By Paul Ford
Suffix indicating company, conglomerate - an oft-obsolete collection of social and economic boundaries which provided a rational,
limited economic order in the days before cred.
They survived, the great beasts of commerce and social structure, but often they survived in the strangest form; the buildings
are gone and the bodies lost, the paintings of the CEOs crumbled to dust, but their agents remain, wandering aimlessly or pointedly around some net or other, seeking to protect their property, shocking the system with trojan horses, adapting and evolving without check,
sneaking around and lying to the other agents. Some have their licenses removed - and are thus chased by other agents.
It is a marvelous thing, and at times there are representations of some smart young thing, fresh out of CMU, MIT, or CIT,
or any other three-letter acronym of engineering excellence, and he or she sends out code to come up against the remains of
a division of a softco, the word going out through hidden channels, and we gather as spectators, ghost lines in an infinite
stadium, to gasp collectively at the end of, for instance, the intellectual property protection division of Mercedes-Benz-Ford-Jaguar,
the agents of the giant tricked into giving up their red-beam secrets, those secrets turned back against them, recursive honeypots
swallowing the creatures, all drawn up as pretty as an oscilloscope, until finally the servers are tracked, the code turned
inside out, the code disseminated and displayed.
Ftrain.com is the website of Paul Ford and his pseudonyms. It is showing its age. I'm rewriting the code but it's taking some
There is a Facebook group.
You will regret following me on Twitter here.
About the author: I've been running this website from 1997. For a living I write stories and essays, program computers, edit
things, and help people launch online publications. (LinkedIn). I wrote a novel. I was an editor at Harper's Magazine for five years; then I was a Contributing Editor; now I am a free agent. I was also on NPR's All Things Considered for a while. I still write for The Morning News, and some other places.
If you have any questions for me, I am very accessible by email. You can email me at email@example.com and ask me things and I will try to answer. Especially if you want to clarify something or write something critical. I am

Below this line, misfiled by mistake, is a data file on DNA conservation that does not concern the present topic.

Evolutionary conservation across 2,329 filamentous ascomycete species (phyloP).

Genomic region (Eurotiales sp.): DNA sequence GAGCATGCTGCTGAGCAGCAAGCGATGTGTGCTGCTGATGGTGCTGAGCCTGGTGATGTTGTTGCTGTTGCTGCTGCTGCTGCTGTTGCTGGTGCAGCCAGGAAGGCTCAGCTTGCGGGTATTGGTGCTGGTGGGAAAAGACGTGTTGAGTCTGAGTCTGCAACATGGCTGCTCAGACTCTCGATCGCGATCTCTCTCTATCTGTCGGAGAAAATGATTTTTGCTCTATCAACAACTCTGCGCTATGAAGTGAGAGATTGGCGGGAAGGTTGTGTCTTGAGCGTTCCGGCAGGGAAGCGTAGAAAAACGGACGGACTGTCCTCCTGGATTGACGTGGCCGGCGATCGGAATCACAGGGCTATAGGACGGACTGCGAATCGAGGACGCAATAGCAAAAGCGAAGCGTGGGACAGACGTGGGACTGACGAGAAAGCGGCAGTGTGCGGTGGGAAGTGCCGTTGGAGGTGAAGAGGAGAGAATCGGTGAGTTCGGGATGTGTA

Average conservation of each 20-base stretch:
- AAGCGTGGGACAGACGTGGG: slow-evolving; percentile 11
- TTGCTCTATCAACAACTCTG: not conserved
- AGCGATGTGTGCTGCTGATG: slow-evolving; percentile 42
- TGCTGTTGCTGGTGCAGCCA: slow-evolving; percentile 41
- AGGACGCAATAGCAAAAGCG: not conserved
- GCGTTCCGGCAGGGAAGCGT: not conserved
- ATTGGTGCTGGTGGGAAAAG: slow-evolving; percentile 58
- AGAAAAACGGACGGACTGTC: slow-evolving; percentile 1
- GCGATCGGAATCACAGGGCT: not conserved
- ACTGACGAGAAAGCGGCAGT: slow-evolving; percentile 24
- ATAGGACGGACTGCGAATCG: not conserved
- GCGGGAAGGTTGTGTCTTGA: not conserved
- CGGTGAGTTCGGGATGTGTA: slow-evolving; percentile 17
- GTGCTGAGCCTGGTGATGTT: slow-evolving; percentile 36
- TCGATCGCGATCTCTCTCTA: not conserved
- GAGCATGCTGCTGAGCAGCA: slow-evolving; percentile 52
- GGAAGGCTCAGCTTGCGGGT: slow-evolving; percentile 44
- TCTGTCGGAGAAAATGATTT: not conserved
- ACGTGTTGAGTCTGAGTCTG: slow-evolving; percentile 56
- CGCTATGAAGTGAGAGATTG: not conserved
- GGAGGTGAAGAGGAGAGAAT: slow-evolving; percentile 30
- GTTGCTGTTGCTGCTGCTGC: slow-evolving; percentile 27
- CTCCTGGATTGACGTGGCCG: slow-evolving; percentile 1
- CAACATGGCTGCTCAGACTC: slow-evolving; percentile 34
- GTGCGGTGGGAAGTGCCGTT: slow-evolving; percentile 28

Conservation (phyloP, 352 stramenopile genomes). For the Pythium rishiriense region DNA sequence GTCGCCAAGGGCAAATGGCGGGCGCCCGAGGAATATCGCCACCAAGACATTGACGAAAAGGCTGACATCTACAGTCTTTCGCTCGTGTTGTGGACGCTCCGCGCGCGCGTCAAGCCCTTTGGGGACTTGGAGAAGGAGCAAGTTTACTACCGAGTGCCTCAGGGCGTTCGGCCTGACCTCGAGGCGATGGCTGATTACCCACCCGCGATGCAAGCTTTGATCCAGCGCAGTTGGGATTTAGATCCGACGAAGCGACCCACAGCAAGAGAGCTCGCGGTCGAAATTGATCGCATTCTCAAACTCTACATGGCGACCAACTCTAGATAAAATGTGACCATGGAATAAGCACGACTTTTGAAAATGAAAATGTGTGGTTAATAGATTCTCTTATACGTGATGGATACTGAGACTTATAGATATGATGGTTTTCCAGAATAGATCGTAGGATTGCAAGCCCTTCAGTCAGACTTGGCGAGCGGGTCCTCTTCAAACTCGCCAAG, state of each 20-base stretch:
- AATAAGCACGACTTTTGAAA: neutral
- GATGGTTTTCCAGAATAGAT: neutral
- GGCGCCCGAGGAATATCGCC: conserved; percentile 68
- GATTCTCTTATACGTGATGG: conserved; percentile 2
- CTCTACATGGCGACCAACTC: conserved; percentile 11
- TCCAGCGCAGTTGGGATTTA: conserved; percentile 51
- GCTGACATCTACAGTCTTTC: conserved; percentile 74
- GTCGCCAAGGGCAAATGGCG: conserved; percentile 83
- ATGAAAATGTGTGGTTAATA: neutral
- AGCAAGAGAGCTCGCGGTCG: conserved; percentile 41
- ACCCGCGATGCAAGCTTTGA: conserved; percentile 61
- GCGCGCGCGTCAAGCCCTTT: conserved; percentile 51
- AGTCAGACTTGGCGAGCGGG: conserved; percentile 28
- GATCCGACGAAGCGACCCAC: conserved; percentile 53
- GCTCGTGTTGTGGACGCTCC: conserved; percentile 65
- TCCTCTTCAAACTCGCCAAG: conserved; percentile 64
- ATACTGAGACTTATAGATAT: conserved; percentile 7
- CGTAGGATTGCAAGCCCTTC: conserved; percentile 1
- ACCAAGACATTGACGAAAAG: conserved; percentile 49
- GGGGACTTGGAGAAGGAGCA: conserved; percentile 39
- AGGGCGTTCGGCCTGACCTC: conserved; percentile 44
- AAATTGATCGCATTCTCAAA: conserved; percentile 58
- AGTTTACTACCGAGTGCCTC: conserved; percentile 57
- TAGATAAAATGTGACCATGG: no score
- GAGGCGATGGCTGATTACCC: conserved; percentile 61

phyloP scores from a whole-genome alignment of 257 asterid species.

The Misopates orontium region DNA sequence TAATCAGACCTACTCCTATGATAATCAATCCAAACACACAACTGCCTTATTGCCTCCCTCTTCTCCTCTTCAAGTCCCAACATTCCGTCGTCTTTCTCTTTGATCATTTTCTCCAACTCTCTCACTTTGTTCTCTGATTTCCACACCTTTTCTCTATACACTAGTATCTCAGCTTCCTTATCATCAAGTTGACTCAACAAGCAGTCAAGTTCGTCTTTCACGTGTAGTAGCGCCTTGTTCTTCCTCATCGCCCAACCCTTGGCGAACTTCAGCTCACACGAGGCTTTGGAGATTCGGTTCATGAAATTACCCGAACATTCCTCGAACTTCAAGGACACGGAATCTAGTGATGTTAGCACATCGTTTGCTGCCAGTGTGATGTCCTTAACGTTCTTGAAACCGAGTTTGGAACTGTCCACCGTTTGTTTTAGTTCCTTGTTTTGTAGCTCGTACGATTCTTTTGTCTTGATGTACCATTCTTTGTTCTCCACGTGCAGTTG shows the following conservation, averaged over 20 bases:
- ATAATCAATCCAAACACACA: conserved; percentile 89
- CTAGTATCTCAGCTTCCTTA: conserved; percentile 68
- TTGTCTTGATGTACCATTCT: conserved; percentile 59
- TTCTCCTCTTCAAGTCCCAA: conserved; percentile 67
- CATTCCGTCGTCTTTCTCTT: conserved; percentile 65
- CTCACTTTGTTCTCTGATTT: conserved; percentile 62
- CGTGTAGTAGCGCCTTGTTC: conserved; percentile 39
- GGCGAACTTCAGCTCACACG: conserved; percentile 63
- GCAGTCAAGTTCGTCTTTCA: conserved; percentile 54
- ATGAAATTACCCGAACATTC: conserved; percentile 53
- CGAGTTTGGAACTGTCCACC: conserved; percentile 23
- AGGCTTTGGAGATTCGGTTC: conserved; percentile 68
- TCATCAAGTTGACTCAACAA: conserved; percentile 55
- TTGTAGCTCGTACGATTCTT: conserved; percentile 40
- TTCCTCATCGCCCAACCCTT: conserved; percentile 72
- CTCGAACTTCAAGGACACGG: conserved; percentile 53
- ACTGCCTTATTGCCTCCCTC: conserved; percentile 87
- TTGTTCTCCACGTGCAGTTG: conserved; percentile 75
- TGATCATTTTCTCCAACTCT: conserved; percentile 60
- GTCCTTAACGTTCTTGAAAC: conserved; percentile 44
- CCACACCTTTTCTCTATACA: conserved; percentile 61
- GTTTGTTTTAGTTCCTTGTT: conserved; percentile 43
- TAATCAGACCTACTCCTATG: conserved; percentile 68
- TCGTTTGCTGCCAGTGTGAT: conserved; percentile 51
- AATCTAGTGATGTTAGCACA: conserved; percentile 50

glad to clarify things so that you can disagree more effectively.
: RSS1.0, RSS2.0
© 1974-2011 Paul Ford
Recent Offsite Work: Code and Prose.
As a hobby I write.
Facebook and Instagram: When Your Favorite App Sells Out.
Why I Am Leaving the People of the Red Valley.
Welcome to the Company.
“Facebook and the Epiphanator: An End to Endings?”.
Forgot to tell you about this.
“The Age of Mechanical Reproduction”.
An essay for TheMorningNews.org.
People call me a lot and say: What is this new thing? You're a nerd. Explain it immediately.
Recorded Entertainment #2, by Paul Ford.
Recorded Entertainment #1, by Paul Ford.
Nanolaw with Daughter.
Why privacy mattered.
0h30m w/Photoshop, by Paul Ford.
It's immediately clear to me now that I'm writing again that I need to come up with some new forms in order to have fun here—so
that I can get a rhythm and know what I'm doing. One thing that works for me are time limits; pencils up, pencils down. So:
Fridays, write for 30 minutes; edit for 20 minutes max; and go whip up some images if necessary, like the big crappy hand
below that's all meaningful and evocative because it's retro and zoomed-in. Post it, and leave it alone. Can I do that every
Friday? Yes! Will I? Maybe! But I crave that simple continuity. For today, for absolutely no reason other than that it came
unbidden into my brain, the subject will be Photoshop. (Do we have a process? We have a process. It is 11:39 and...)
That Shaggy Feeling.
Antilunchism, by Paul Ford.
Tickler File Forever, by Paul Ford.
I'll have no one to blame but future me.
Time's Inverted Index, by Paul Ford.
(1) When robots write history we can get in trouble with our past selves. (2) Search-generated, "false" chrestomathies and
the historical fallacy.
The Moral Superiority of the Streetcar.
(1) Long-form journalism fixes everything. (2) The moral superiority of the streetcar. (3) I like big bus and I cannot lie.